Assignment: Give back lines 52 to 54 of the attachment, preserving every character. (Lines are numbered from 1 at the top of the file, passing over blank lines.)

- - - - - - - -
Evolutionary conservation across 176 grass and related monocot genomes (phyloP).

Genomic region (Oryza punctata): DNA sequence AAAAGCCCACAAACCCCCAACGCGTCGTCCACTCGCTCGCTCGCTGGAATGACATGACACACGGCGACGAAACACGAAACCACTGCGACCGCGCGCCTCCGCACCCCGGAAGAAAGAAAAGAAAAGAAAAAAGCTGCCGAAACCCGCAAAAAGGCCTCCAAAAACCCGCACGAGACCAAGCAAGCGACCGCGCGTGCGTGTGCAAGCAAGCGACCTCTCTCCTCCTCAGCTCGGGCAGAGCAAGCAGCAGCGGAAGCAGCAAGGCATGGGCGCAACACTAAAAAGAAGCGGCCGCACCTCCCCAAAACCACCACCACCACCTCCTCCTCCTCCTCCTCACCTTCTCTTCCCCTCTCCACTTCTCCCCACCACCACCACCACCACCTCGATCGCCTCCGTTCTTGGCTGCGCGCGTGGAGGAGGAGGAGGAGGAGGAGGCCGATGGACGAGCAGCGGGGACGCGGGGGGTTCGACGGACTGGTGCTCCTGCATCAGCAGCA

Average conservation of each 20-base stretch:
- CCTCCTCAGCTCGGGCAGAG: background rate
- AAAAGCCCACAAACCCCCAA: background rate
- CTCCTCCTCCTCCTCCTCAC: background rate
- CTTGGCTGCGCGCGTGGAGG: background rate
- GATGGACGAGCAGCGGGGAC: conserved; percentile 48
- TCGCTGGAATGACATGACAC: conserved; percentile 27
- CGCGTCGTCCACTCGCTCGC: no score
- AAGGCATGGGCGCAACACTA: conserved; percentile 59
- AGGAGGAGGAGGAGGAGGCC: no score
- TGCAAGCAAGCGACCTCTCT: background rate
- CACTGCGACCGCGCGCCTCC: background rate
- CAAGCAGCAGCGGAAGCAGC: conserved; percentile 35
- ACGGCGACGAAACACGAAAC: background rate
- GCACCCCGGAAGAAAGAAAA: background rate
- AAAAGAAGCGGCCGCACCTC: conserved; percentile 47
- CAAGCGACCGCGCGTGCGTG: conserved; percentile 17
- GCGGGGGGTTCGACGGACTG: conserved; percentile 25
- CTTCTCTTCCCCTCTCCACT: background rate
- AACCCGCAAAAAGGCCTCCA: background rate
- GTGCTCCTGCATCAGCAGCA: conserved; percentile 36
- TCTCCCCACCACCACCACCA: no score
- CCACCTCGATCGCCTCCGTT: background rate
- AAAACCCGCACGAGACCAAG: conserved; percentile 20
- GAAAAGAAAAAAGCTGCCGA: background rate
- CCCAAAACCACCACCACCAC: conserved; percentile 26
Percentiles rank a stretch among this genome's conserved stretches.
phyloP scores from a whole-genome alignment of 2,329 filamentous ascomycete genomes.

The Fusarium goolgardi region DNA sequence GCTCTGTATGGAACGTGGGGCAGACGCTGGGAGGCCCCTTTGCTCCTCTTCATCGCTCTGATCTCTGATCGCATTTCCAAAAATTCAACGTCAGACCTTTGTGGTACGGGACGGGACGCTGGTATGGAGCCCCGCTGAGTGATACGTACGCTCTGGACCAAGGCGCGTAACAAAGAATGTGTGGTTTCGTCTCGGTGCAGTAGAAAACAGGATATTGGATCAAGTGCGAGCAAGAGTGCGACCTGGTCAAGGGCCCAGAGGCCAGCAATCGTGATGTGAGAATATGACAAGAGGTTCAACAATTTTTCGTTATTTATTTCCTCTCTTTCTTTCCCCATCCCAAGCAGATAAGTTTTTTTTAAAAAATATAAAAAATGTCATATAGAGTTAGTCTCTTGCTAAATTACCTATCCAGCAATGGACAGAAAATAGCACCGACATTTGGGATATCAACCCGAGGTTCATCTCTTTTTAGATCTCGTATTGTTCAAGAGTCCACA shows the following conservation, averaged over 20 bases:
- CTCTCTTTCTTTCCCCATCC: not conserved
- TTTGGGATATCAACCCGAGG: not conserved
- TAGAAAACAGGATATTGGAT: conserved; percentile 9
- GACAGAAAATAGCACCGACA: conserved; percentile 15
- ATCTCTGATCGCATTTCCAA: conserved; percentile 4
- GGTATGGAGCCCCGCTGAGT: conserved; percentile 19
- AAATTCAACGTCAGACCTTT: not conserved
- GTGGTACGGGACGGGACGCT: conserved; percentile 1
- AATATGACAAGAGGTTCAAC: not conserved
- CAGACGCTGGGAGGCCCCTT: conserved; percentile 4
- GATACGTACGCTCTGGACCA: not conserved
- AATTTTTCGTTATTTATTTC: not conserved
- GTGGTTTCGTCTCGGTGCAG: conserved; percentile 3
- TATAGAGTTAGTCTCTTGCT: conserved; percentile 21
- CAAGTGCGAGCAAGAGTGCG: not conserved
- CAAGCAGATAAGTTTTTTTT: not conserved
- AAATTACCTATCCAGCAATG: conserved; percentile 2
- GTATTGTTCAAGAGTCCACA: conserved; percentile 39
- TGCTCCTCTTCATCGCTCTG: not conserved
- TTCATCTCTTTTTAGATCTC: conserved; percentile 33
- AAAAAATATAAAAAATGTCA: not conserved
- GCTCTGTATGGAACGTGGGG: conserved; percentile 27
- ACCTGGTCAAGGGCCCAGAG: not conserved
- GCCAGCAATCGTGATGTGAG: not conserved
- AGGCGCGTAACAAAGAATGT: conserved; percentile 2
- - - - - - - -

- AAAAAATATAAAAAATGTCA: not conserved
- GCTCTGTATGGAACGTGGGG: conserved; percentile 27
- ACCTGGTCAAGGGCCCAGAG: not conserved